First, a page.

The Montreal metro opened on 14 October 1966. The second Canadian subway system after Toronto’s, which opened in 1954, the Montreal metro was the first subway in North America to run on rubber tires instead of metal wheels. Extensions to the Montreal metro were built on Montreal Island over the two decades after it opened, and then to the city of Laval, on the island of Île Jésus, during the 2000s. The system runs entirely underground, and each station has a distinct architecture and design. The Montreal metro consists of four lines running a total of 71 km and serving 68 stations. In 2018, its passengers made more than 383 million trips.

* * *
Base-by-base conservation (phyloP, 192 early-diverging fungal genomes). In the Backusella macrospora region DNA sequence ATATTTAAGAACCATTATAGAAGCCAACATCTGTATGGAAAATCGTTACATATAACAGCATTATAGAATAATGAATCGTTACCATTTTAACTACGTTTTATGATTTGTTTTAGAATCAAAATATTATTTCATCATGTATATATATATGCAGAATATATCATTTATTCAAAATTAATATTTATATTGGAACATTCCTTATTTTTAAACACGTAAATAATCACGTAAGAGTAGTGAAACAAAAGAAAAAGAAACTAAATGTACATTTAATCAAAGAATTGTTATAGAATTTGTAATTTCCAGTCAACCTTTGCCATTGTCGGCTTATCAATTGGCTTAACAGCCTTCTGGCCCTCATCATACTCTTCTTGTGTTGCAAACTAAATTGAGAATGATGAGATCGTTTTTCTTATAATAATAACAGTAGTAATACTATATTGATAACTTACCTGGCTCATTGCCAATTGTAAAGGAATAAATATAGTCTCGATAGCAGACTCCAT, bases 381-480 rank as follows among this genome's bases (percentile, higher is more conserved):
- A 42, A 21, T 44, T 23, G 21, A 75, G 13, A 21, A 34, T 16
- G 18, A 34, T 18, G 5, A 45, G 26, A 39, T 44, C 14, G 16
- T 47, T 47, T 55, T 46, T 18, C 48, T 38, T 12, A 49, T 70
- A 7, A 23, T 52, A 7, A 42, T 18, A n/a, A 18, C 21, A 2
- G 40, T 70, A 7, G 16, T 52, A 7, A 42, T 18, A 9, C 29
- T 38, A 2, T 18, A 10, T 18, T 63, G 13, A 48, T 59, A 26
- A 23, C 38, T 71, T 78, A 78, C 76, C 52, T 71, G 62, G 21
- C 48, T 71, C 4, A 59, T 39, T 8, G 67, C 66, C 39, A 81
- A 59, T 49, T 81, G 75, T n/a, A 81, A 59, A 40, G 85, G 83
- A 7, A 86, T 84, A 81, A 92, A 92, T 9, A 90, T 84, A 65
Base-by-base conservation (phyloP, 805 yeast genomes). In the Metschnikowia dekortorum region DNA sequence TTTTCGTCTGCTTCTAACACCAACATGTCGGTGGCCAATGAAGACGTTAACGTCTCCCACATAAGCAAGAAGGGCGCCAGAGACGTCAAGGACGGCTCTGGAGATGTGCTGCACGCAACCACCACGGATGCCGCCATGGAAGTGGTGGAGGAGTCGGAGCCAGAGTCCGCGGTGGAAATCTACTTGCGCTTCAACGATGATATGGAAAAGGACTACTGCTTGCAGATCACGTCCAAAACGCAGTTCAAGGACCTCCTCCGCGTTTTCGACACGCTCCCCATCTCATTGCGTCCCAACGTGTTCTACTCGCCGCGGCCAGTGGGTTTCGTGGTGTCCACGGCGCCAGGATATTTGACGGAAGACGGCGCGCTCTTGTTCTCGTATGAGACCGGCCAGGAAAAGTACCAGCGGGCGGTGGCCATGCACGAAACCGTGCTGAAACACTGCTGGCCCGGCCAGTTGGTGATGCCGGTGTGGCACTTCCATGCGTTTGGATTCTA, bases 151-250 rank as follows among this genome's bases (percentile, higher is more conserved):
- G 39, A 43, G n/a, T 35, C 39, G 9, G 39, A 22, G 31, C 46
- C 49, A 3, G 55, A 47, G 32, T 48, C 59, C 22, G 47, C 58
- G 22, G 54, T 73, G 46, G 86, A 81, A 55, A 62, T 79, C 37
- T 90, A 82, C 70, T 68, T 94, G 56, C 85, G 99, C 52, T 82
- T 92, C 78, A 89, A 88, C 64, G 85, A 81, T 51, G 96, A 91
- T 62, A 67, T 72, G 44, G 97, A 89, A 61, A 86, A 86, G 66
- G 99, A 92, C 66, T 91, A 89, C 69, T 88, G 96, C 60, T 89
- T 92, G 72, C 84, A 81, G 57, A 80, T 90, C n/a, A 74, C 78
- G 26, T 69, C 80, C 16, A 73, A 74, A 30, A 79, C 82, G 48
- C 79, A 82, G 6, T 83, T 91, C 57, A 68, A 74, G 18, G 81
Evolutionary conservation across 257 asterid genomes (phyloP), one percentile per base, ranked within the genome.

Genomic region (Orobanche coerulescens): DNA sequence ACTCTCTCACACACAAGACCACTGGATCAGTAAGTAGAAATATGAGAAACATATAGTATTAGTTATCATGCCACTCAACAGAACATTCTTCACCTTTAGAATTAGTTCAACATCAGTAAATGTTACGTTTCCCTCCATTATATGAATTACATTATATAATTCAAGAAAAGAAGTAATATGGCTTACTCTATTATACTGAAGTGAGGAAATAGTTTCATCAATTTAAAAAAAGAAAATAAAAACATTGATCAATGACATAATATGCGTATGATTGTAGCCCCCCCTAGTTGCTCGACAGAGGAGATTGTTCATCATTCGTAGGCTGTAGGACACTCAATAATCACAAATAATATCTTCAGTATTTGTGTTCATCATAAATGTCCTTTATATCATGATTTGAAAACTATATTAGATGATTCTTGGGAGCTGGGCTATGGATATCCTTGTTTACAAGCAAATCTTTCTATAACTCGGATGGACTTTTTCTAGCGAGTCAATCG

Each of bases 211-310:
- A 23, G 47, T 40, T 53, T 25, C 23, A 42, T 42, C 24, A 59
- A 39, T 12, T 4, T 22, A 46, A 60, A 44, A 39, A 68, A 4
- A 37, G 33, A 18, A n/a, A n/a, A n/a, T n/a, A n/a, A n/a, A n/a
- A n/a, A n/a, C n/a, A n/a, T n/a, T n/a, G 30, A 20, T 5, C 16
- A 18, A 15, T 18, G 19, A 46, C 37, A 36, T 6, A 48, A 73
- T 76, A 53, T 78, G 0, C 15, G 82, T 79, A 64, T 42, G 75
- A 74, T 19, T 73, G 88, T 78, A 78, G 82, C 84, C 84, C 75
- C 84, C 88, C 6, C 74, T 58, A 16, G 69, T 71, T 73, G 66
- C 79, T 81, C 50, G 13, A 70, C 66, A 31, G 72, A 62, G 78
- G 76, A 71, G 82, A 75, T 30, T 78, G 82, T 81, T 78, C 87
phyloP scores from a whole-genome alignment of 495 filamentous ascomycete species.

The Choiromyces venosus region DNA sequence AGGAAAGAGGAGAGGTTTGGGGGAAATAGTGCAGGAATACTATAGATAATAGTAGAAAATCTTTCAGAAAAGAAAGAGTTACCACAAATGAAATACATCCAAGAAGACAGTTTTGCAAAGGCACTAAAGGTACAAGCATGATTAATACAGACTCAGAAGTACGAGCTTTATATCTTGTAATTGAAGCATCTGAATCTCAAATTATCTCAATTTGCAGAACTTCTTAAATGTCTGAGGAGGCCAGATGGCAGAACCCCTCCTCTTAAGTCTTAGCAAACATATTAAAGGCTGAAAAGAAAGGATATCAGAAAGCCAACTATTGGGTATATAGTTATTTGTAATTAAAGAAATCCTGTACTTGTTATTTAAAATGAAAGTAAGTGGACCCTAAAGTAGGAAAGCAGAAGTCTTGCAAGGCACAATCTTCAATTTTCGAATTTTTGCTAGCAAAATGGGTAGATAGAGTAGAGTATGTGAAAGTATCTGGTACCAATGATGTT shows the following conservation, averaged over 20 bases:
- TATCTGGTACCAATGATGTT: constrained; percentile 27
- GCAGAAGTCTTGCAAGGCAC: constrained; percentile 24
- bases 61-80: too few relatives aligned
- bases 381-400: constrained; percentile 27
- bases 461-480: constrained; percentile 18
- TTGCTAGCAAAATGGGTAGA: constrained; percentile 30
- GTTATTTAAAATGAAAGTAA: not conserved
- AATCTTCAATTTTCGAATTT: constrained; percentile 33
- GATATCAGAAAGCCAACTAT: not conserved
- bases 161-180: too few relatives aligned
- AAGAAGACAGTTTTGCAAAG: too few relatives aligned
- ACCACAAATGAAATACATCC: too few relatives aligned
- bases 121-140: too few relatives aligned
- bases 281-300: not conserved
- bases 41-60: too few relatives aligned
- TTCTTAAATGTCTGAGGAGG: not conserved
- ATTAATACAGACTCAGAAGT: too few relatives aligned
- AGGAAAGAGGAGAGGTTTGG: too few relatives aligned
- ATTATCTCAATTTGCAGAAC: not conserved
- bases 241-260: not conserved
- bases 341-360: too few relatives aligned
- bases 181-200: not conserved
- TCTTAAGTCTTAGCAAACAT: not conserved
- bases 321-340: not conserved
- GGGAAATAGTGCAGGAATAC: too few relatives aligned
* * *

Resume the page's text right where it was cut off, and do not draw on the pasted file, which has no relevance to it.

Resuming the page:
Historical Thinking Concepts
The six “Historical Thinking Concepts” were developed by The Historical Thinking Project, which was led by Dr. Peter Seixas of the University of British Columbia and educational expert Jill Colyer. The project identified six key concepts: historical significance, primary source evidence, continuity and change, cause and consequence, historical perspectives and ethical dimensions. Together, these concepts form the basis of historical inquiry. The project was funded by the Department of Canadian Heritage and The History Education Network (THEN/HiER). Seixas and Tom Morton published a book, The Big Six: Historical Thinking Concepts, that expanded on these concepts.